It seems like tile projects are on top of my clients’ minds these days. And while we’re visiting showrooms to find the perfect pieces, I’ve noticed that herringbone and chevron patterns are the latest tile trends. Some clients love them, while others have a definite dislike of them. When I discovered this article from Porcelanosa, I knew that it was one that needed to be shared. Enjoy…
Herringbone is becoming more and more popular and is so versatile that it can be used for a traditional or modern design, depending on the material that is chosen. Many of you have probably seen and admired a Herringbone design but didn’t know that the pattern actually had a name.
What is Herringbone?
Herringbone is a pattern that is composed of rectangular pieces of equal size, arranged in a zig-zag, pattern. The perfectly cut rectangular are staggered slightly, so that the end of one plank meets the side of another.
Herringbone is not to be confused with a ‘Chevron’ pattern which is similar. The easiest way to differentiate the two is: Chevron is an inverted ‘V’ whereas Herringbone resembles a broken zip-zag pattern.
Where did it come from?
Fundamentally the design came from the skeleton of the Herring fish but, it truly originated during the Roman Empire. During the Roman Empire, Romans began constructing a series of roadways that would move people and products more efficiently. The construction they created required an interlocking “paver system”.
Later, Romans discovered that when the planks were pointed in the direction of traffic, the roads were extremely stable; making this pattern not only pleasing to the eye but, durable also.
How can I use Herringbone?
Herringbone can be used in a multitude of ways with a multitude of products. You can create this classical pattern with flooring tile as well as walls; make them large scale or small – the choice is ultimately up to your own design aesthetic. The is one of the latest tile trends.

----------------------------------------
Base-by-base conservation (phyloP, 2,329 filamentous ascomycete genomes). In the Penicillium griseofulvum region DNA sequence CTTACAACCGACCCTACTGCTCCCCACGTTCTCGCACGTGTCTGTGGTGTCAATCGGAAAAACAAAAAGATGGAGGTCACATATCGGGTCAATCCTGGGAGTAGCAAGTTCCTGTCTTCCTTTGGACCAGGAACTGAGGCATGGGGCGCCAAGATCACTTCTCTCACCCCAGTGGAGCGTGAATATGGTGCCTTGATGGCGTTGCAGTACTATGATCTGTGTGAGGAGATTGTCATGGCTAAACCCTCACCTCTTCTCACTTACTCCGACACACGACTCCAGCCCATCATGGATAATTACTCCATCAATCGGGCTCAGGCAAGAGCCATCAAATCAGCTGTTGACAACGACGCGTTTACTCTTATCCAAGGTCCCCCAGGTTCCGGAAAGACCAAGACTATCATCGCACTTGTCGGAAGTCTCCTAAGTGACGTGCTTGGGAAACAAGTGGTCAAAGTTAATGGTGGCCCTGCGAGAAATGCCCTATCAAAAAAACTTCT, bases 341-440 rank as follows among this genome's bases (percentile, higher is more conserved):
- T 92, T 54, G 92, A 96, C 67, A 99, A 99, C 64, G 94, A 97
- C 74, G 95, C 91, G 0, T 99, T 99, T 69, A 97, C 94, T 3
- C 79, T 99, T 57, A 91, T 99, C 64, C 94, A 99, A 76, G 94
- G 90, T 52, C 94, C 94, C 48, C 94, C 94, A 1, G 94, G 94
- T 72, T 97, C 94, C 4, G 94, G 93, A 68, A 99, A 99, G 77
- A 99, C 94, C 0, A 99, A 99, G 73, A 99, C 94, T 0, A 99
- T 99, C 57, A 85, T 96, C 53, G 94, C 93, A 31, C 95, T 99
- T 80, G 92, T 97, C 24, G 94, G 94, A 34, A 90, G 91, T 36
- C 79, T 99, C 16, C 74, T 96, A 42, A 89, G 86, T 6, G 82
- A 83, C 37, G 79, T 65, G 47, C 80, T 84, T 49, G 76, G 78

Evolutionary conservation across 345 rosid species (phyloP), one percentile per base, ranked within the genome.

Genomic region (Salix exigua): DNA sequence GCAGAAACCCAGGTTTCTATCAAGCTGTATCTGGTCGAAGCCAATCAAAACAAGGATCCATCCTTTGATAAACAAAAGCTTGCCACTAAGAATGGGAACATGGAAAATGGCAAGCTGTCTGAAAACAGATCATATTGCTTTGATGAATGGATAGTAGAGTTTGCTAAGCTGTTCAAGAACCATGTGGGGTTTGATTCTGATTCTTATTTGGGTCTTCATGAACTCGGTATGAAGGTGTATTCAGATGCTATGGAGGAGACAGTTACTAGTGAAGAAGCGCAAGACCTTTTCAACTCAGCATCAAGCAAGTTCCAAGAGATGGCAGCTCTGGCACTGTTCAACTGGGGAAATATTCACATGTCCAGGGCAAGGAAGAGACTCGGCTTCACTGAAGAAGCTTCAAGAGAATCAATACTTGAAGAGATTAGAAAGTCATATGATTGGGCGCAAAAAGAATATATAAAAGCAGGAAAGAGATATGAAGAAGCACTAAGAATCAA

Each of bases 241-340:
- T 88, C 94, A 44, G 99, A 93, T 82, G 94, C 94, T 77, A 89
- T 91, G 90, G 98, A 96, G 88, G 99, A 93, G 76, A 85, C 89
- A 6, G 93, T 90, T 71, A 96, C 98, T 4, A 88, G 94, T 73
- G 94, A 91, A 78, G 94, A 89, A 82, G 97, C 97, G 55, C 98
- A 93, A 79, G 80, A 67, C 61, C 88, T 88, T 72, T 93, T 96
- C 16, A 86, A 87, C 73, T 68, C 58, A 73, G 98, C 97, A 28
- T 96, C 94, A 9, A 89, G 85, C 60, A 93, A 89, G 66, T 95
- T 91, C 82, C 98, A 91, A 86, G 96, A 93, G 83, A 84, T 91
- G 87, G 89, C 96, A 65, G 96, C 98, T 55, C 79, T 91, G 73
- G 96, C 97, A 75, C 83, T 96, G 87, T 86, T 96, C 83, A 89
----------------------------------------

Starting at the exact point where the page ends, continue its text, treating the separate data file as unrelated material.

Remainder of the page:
Using Herringbone on the floor
Instead of installing your tile in the more traditionally staggered way, try installing it in a herringbone pattern to create something more visually appealing. This particular installation looks its best when it can be viewed from high up or afar, allowing you to really take in the pattern. Consider creating the Herringbone pattern when you can view it from a balcony, or the top of stairs. Alternatively, installing it in a hallway can give the appearance of it being longer while providing ‘decoration’ to an otherwise bland space.
Using Herringbone on the wall
There are two ways in which you can use Herringbone on the wall; large format or small format.
The smaller format mainly consists of mosaics or smaller planked tiles. These make for excellent backsplash choices as well as fireplace surrounds. Using a larger wall tile to create a Herringbone effect makes great accent walls while keeping the rest of the walls in the space a simpler design and color choice.
The Chevron pattern has been trending in clothing and decorative fabrics for the last few years. So it was no surprise to see it featured on floors and walls in nearly every showroom we visited. If you had the choice, which would you choose? Herringbone or Chevron?